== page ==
The discovery was aided by input from the Smithsonian Institution, the National Park Service, the National Geographic Society and the Slave Wrecks Project, a multinational group researching the slave trade, and comes at a moment when civil rights museums have opened across the South. African-American history is also finding powerful new expression in the National Museum of African American History and Culture, which opened in Washington in 2016.
But the news is likely to resonate most forcefully in Africatown, a working-class community of about 2,000 people north of downtown Mobile. It was founded by people who had been transported to Alabama in the Clotilda’s hull, and it was a place where African languages were spoken for decades.
“It lends credibility to the community and to who we are as not just West Africans, but we are North Africans and West Africans and part of a human story, not a human tragedy.”
In autumn of 2013, a senior executive from a powerful coal company and a lawyer from one of the state’s most influential firms hashed out a strategy for avoiding a serious — and expensive — problem.
The Environmental Protection Agency wanted to clean up toxic soil in the 35th Avenue Superfund site in north Birmingham, where residents, about 95 percent of them African Americans, live in the shadow of massive waste berms, industrial chimneys, and the fortresses of steel, coking and cement manufacturing.
West Jefferson, Alabama, a somnolent town of around 420 people north-west of Birmingham, was an unlikely venue to seize the national imagination. Now, it has the misfortune to be forever associated with the “poop train”.
Residents in and near Birmingham have been in uproar over sewage that is transported by train and truck from New York and New Jersey to be dumped in the southern state.
The treated sewage – euphemistically known in the industry as “biosolids” – has plagued residents with a terrible stench, flies and concerns that spilled sludge has leaked into waterways.
Womack, a retired army major who grew up in the area and is now the leader of a local environmental justice group, has parked on a patch of dirt under a stories-high interstate bridge, wedged between a paper mill, oil storage tanks and an industrial railroad.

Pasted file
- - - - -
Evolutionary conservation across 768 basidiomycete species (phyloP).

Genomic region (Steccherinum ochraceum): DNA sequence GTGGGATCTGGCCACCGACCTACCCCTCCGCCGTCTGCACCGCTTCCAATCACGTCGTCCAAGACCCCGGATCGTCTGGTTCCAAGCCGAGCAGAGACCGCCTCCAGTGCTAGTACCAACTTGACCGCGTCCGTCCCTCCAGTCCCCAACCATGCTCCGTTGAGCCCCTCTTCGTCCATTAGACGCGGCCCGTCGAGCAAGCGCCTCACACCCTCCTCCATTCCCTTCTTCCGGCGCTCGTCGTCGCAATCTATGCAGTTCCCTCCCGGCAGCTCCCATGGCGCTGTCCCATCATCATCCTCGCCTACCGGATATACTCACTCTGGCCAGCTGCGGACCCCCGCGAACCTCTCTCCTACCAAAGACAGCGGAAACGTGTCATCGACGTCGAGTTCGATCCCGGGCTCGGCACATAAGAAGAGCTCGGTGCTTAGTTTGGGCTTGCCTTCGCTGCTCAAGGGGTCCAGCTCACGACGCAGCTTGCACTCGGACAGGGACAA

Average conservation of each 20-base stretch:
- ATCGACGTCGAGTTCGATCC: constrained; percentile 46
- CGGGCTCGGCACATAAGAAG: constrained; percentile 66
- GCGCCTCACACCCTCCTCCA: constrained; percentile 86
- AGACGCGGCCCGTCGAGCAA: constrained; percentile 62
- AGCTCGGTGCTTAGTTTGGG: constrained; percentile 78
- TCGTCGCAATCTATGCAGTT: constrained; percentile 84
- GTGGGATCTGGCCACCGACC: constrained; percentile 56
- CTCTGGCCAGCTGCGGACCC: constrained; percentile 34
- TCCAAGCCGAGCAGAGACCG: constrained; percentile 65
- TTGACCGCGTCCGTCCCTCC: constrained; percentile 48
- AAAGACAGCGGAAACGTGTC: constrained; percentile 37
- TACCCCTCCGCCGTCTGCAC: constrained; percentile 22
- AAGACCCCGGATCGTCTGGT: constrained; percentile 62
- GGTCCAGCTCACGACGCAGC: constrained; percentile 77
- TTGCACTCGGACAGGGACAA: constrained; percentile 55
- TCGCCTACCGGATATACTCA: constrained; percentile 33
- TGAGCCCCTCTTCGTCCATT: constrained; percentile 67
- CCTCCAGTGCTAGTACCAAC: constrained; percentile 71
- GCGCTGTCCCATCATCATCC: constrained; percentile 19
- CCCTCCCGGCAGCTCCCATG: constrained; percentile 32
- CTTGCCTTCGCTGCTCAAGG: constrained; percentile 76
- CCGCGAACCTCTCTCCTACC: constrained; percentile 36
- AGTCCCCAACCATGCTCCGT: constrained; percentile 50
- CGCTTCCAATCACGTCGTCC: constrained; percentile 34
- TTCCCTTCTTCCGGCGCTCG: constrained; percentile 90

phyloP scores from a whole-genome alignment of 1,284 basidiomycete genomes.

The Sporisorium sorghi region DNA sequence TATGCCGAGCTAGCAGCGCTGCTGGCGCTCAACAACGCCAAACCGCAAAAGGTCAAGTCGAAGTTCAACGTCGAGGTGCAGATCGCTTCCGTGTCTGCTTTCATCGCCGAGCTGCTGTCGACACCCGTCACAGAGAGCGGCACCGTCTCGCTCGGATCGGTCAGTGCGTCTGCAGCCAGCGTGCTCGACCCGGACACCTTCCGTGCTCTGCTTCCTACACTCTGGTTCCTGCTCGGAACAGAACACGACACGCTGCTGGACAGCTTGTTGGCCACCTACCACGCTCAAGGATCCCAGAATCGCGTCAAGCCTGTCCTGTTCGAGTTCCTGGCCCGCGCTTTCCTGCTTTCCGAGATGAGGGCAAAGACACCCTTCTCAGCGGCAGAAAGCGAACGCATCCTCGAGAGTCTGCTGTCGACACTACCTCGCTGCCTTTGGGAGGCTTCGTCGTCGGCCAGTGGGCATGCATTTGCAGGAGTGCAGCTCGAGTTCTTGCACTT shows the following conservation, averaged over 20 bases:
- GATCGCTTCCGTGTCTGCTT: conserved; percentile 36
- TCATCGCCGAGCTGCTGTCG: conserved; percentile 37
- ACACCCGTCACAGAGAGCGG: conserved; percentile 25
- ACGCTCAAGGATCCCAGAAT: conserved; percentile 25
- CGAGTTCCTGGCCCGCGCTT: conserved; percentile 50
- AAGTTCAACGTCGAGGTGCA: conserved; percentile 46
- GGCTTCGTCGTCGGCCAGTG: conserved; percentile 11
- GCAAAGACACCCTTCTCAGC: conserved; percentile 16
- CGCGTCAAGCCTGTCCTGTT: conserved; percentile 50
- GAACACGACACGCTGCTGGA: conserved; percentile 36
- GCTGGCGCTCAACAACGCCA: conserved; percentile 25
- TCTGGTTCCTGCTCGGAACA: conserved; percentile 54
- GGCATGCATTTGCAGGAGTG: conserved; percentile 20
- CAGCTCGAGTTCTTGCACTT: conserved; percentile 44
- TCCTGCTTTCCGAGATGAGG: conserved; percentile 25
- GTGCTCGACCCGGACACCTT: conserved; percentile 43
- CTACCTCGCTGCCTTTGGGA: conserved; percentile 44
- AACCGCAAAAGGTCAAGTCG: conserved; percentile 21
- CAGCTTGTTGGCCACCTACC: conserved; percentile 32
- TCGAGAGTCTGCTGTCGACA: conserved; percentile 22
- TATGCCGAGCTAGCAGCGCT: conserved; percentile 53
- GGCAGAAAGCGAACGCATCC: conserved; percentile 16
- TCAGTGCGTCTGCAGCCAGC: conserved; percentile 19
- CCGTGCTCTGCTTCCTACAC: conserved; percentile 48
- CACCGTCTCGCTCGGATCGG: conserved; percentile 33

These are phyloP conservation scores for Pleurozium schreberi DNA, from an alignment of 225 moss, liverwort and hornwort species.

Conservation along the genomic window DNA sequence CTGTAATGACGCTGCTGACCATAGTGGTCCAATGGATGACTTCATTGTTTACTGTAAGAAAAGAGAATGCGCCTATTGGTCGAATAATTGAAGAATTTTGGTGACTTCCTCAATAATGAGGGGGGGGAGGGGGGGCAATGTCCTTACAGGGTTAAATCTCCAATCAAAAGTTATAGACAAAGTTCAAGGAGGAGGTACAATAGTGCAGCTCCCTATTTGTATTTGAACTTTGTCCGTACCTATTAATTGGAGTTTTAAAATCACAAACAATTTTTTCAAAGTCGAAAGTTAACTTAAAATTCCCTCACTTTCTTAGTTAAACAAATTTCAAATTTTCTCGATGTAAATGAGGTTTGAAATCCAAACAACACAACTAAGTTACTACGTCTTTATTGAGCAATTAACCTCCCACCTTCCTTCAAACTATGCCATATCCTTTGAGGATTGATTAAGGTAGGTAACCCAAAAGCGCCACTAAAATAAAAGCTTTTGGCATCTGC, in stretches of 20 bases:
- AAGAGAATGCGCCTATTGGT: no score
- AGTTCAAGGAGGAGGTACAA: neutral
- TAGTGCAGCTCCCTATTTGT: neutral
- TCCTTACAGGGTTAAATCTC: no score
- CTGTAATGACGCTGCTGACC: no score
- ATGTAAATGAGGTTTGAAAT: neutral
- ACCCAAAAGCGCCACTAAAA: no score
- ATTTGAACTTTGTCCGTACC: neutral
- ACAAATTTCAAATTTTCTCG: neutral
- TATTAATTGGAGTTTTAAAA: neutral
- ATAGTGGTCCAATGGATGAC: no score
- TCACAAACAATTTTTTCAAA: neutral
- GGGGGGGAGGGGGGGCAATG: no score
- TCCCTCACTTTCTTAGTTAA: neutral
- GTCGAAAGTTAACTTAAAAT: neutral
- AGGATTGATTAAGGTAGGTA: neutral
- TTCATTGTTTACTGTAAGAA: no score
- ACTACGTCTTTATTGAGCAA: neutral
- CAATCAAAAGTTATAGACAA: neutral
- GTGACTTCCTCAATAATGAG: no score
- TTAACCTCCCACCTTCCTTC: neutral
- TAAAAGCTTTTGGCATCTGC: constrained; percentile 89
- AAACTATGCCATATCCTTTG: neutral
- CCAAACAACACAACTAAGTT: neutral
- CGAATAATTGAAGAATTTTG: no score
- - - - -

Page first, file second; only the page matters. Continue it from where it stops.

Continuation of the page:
Between the tangle of heavy industry, it’s about as close as you can still get to the area where the Clotilda and the 110 kidnapped west Africans aboard are said to have first touched ground – and where the remains of what might in fact be the ship were recently discovered, thanks to unusual weather conditions.
The racial element of America’s poverty crisis is seen nowhere more clearly than in the Deep South, where the open wounds of slavery continue to bleed. The UN special rapporteur chose as his next stop the “Black Belt,” the term that originally referred to the rich dark soil that exists in a band across Alabama but over time came to describe its majority African American population.
The link between soil type and demographics was not coincidental. Cotton was found to thrive in this fertile land, and that in turn spawned a trade in slaves to pick the crop. Their descendants still live in the Black Belt, still mired in poverty among the worst in the union.
A United Nations official investigating poverty in the United States was shocked at the level of environmental degradation in some areas of rural Alabama, saying he had never seen anything like it in the developed world.
“I think it’s very uncommon in the First World. This is not a sight that one normally sees. I’d have to say that I haven’t seen this,” Philip Alston, the U.N.’s Special Rapporteur on extreme poverty and human rights, told Connor Sheets of AL.com earlier this week as they toured a community in Butler County where “raw sewage flows from homes through exposed PVC pipes and into open trenches and pits.”
A United Nations official who tours the globe investigating extreme poverty said Thursday that areas of Alabama’s Black Belt are suffering the most dire sewage disposal crisis of any place he has visited in a developed country.
Children playing feet away from open pools of raw sewage; drinking water pumped beside cracked pipes of untreated waste; human faeces flushed back into kitchen sinks and bathtubs whenever the rains come; people testing positive for hookworm, an intestinal parasite that thrives on extreme poverty.
These are the findings of a new study into endemic tropical diseases, not in places usually associated with them in the developing world of sub-Saharan Africa and Asia, but in a corner of the richest nation on earth: Alabama.